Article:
Most visible of these new ethnic organizations are non-profit social service organizations, run by educated immigrants or the children of immigrants, to provide services, such as community cultural centers, cultural programs in public libraries, history projects, English classes, job training centers, employment referral services, health clinics, youth programs, daycare centers, as well as welfare, housing, legal, and family counseling services. Unlike the traditional organizational structure of old Chinatown, which was hierarchical and paternalistic and functioned like a family, these new ethnic social organizations tend to be horizontal and democratic, serving specialized functions.38 Unlike members of the old ethnic elite, who, as “cultural managers,” supported traditional Chinese culture, ethnic identity, self-determination, and the status quo in Chinatown,39 the leaders of new social service organizations are more concerned with interethnic relations, citizen and immigrant rights, civic duties, equality, and the general well-being of the large, ethnically diverse community as a whole.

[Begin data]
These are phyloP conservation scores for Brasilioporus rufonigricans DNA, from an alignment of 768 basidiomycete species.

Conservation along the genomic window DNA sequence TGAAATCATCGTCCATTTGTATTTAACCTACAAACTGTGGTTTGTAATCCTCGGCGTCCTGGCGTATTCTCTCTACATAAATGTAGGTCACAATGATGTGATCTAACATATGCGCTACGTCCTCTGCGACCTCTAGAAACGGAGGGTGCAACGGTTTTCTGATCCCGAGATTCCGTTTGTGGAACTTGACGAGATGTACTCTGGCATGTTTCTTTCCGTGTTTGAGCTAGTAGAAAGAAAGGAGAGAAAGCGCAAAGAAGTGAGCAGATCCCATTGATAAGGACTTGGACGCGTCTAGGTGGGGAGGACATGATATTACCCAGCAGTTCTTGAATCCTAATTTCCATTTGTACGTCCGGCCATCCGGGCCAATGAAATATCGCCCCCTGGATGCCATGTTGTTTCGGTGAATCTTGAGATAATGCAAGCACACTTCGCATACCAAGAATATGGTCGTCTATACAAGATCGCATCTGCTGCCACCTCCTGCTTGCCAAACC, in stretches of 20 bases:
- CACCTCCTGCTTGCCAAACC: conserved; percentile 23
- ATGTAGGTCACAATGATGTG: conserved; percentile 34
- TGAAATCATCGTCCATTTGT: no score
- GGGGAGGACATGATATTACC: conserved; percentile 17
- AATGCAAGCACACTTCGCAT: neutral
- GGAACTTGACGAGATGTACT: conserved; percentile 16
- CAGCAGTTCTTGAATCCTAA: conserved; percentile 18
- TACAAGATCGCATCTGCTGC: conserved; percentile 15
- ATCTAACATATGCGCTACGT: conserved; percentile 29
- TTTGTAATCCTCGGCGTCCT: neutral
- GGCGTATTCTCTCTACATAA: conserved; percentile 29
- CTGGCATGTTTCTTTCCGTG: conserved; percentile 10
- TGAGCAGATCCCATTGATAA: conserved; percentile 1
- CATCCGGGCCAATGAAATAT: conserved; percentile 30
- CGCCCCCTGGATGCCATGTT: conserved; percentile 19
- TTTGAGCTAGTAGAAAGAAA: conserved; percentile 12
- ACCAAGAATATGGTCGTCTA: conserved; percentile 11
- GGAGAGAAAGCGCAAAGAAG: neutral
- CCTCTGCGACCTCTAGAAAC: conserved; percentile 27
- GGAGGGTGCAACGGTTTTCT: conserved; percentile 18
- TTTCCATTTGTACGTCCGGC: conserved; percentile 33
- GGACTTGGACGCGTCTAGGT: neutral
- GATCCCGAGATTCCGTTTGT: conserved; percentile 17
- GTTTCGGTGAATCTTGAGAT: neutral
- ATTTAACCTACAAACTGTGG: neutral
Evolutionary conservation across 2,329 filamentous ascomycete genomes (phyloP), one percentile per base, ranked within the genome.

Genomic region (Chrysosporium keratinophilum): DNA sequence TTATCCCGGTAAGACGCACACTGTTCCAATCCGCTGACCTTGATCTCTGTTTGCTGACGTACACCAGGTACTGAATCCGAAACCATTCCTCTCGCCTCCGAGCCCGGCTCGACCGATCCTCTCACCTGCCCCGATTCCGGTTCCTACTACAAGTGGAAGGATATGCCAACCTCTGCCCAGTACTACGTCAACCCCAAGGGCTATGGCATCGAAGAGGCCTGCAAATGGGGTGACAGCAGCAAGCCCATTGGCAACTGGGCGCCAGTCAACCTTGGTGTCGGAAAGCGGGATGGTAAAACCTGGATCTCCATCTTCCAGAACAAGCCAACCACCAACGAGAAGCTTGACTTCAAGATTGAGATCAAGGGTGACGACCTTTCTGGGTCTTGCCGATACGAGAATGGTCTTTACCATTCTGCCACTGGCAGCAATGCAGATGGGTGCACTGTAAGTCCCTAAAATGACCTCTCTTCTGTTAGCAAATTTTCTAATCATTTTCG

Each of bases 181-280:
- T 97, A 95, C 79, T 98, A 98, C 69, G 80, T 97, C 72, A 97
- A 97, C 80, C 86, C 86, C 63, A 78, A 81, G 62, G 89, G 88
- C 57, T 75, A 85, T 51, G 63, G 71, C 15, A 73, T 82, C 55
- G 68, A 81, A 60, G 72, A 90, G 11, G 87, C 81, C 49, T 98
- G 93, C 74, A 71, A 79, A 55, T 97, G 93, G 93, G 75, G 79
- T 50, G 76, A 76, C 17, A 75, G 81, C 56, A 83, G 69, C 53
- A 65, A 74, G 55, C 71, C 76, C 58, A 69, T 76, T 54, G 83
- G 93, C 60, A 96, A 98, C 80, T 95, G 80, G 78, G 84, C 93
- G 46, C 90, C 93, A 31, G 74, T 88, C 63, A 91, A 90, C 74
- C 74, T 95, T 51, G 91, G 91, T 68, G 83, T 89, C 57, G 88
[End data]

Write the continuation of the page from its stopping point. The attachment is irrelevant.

Also visible in the Chinese ethnoburb are the development of Chinese language schools and ethnic institutions serving young children and youth.40 Chinese schools have been an integral part of the organizational structure of the immigrant Chinese community in the United States as well as in the Chinese Diaspora worldwide. In much of the pre-World War-II era, Chinese schools aimed to preserve language and cultural heritage in the second and succeeding generations. Since the 1980s, these ethnic language schools have evolved to a much boarder range of functions beyond the preservation of language and culture. In addition to language and cultural classes, contemporary Chinese schools offer K-12 children a variety of academic and enrichment courses and extracurricular activities, ranging from Chinese music, folk dance, calligraphy, calculation with an abacus, ping-pong, SAT-II (Chinese) prep courses to academic tutoring.41 Most schools are registered as non-profit organizations relying on parental volunteerism and fund-raising from the ethnic community. Parental involvement is much more intense than that in public schools; many parents volunteer to serve as principals and/or administrative officials and teaching assistants.42